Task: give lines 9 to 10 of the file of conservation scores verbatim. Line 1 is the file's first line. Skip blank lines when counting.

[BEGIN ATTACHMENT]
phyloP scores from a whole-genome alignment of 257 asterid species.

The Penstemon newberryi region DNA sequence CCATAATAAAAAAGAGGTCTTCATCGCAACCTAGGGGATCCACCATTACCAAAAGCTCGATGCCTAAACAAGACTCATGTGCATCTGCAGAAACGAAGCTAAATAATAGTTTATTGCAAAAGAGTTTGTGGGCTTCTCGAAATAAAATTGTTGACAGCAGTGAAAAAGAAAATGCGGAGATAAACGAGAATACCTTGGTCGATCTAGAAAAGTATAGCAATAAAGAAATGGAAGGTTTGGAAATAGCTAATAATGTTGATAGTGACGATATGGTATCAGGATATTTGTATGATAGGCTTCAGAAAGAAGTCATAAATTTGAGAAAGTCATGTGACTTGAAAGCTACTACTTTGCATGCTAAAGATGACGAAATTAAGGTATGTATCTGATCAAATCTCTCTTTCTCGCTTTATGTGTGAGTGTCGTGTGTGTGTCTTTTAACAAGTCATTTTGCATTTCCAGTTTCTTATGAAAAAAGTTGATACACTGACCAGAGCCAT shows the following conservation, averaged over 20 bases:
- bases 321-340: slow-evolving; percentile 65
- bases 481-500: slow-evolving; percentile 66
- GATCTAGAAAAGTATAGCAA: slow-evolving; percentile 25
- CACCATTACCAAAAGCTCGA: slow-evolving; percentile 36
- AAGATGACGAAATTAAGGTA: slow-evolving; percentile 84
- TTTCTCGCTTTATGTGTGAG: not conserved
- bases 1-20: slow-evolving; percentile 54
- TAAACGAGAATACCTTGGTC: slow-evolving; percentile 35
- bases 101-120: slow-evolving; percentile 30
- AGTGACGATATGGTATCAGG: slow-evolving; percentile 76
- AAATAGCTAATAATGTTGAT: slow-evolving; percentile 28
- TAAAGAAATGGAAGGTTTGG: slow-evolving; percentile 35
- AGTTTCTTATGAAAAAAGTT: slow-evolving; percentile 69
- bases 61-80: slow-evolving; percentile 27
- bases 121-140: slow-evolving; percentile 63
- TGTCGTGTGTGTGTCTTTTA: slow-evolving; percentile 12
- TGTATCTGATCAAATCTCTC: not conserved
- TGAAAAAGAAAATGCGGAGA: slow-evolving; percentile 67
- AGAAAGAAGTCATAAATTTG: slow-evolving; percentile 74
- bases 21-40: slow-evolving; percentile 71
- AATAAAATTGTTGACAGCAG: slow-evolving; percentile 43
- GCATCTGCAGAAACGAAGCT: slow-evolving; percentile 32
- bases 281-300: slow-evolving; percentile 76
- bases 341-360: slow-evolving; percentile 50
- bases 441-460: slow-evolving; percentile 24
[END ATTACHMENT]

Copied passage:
- bases 1-20: slow-evolving; percentile 54
- TAAACGAGAATACCTTGGTC: slow-evolving; percentile 35